Most of the methods by which heavy water can be detected depend on the very small physical differences between it and ordinary water. Substitution of deuterium for hydrogen in the water molecule changes its density, refractive index, melting and boiling points. Any of these properties can be used to measure its purity. Unfortunately all of these effects are small. To detect ten parts per million one would have to detect a density change of one part per million, or a freezing point change of 10- C. for example. These methods are quite impractical, execpt in the laboratory, since small amounts of dissolved materials can mask such minute effects.
There are three methods which depend on two of the major differences between the two hydrogen isotopes;
3,211,961 Patented Oct. 12, 1965 that is on their mass difference and on their different magnetic properties.
Deuterium, the heavy isotope, weighs twice as much as ordinary hydrogen, and has a much smaller nuclear magnetic moment. The magnetic moments can be used as the basis of an analyser, since in a given magnetic field the deuterium nuclear magnetic resonance occurs at a frequency 6 /2 times lower than that of hydrogen. But the method is difiicult to apply, and expensive.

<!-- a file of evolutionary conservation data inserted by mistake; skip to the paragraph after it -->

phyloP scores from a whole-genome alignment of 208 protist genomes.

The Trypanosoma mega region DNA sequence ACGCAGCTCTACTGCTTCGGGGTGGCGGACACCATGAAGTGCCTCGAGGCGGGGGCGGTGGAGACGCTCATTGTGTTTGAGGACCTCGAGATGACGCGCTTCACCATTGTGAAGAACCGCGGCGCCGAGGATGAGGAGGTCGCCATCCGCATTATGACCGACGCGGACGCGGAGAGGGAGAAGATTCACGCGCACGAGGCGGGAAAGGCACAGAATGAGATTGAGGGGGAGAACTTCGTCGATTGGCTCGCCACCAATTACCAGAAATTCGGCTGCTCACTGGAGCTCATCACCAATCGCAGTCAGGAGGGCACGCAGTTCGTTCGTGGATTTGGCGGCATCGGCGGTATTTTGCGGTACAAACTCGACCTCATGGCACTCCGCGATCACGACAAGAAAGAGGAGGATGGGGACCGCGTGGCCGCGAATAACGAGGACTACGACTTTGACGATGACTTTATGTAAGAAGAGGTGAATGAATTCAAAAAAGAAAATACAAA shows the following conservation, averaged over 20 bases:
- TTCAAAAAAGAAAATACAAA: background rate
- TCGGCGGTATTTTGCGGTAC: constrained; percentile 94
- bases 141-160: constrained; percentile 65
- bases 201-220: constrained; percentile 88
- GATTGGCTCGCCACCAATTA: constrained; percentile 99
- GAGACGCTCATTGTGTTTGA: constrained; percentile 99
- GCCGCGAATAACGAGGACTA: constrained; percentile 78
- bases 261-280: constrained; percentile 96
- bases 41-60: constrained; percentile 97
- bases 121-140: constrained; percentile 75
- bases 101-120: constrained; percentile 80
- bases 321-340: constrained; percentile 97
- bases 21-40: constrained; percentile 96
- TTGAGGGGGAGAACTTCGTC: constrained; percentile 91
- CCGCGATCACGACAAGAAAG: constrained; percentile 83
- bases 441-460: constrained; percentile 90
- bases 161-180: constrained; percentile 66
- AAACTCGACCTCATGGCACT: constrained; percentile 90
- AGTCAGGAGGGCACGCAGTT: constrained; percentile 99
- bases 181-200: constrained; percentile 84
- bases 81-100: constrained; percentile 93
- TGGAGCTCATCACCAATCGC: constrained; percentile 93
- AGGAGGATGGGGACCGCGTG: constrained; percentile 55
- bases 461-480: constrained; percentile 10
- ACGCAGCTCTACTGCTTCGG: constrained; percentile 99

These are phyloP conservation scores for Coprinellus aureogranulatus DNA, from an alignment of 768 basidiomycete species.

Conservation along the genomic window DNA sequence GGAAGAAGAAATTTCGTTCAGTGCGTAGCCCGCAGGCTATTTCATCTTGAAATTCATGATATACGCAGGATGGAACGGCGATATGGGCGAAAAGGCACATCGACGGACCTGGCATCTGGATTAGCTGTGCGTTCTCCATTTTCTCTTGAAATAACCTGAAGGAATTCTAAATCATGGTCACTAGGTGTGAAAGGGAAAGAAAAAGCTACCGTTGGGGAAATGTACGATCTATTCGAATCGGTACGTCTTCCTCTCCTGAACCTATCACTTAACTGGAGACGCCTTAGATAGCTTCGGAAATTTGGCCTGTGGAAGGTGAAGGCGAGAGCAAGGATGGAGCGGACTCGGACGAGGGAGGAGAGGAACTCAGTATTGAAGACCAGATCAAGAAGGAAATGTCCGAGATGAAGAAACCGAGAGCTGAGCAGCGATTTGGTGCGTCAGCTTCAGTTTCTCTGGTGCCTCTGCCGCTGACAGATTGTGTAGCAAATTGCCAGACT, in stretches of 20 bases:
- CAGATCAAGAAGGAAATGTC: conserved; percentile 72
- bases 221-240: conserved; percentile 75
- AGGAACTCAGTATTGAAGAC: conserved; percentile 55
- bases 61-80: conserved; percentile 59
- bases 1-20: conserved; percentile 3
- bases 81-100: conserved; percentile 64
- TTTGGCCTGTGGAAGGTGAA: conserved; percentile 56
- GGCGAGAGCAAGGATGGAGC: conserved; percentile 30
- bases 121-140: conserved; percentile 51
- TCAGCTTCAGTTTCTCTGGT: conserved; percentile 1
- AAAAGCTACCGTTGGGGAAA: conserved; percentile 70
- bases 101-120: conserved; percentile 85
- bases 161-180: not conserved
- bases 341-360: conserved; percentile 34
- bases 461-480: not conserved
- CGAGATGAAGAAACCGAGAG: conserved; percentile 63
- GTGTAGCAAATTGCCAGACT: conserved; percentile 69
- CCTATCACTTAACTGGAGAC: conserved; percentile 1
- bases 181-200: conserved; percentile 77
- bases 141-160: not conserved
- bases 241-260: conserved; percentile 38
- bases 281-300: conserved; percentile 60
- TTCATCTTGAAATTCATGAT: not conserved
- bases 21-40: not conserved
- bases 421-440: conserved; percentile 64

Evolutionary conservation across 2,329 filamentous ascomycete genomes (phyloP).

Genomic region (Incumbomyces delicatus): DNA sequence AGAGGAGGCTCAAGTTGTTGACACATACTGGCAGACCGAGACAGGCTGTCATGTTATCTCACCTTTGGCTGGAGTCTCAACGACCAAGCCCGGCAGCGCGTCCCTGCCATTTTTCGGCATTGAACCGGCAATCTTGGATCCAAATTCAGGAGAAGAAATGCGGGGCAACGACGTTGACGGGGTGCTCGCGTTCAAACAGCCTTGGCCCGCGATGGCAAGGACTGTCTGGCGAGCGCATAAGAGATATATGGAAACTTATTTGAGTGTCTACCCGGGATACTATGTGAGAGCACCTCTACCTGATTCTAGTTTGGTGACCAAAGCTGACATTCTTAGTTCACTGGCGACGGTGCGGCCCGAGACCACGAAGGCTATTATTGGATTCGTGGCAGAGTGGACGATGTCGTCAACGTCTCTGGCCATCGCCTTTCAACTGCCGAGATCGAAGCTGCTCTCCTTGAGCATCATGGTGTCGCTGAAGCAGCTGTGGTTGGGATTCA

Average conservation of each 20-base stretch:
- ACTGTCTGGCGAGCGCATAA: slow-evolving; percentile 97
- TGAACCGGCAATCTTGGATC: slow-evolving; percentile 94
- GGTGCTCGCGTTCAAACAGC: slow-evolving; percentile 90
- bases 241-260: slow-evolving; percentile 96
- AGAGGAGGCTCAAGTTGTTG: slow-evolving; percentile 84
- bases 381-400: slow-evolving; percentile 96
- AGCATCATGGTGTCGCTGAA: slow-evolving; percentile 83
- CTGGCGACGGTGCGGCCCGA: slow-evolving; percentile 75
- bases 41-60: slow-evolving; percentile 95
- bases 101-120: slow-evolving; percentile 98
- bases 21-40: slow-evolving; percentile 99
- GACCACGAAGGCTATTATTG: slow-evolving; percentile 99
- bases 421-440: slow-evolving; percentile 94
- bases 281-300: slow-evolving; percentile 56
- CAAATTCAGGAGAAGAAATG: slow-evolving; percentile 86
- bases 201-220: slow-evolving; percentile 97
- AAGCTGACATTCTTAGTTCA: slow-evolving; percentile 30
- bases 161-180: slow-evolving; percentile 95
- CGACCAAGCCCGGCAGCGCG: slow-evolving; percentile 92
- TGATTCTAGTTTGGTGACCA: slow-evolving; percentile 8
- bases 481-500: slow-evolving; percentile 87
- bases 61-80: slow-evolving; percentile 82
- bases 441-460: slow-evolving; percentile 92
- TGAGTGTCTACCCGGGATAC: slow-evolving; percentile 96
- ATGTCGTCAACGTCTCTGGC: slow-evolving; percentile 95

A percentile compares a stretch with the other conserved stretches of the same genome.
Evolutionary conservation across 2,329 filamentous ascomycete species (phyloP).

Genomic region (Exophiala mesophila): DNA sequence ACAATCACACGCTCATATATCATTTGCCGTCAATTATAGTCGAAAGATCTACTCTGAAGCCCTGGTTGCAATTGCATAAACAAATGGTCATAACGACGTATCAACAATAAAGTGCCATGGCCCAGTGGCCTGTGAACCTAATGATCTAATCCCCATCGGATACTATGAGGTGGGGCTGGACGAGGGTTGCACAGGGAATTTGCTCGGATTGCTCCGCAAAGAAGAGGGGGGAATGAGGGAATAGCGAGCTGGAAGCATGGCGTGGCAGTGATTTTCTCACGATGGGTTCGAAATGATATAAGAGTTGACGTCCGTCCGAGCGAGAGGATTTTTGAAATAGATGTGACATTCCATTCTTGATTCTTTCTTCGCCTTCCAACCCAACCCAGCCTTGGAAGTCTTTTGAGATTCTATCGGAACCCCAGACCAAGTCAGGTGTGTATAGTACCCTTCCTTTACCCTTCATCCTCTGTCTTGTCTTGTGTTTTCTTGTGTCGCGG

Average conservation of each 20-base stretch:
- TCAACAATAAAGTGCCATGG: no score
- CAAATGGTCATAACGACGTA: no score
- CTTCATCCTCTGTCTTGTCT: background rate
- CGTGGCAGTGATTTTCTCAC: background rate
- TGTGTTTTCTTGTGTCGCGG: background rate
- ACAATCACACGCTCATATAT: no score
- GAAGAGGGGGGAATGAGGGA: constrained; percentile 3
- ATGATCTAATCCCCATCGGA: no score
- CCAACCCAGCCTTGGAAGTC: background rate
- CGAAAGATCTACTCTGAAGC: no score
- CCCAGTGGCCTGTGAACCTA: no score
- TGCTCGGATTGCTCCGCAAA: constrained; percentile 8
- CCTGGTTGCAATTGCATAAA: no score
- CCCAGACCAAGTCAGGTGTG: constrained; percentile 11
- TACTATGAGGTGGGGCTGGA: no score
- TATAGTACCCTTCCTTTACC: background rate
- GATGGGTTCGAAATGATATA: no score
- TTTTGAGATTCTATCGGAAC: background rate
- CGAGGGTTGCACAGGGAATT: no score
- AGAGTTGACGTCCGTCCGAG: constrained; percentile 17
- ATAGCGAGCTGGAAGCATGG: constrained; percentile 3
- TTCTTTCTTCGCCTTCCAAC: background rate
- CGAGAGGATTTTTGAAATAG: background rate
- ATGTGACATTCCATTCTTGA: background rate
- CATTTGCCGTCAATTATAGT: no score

The differences in mass lead to the two practical methods of analysis, the mass spectrometer and the infra-red analyser. The mass spectrometer method, in which hydrogen gas is analysed, is the standard absolute laboratory method. The infra-red method is based on the different vibration frequencies of hydrogen and deuterium when chemically bonded to oxygen in the water molecule. Since deuterium is heavier, the molecules containing OD bonds vibrate at lower frequencies than those containing OH bonds. The resonances which are most useful occur in the infra-red region.
In thin layers, both kinds of water are transparent in the visible region. There is a very strong absorption resonance in light water at a wavelongth of 3a (1.,LLI1. micron:10 meters) and a corresponding absorption at 4a in heavy water. The 3 region is used for measuring the light water impurity in heavy, and the 4 region is used for detecting extra heavy water in ordinary water.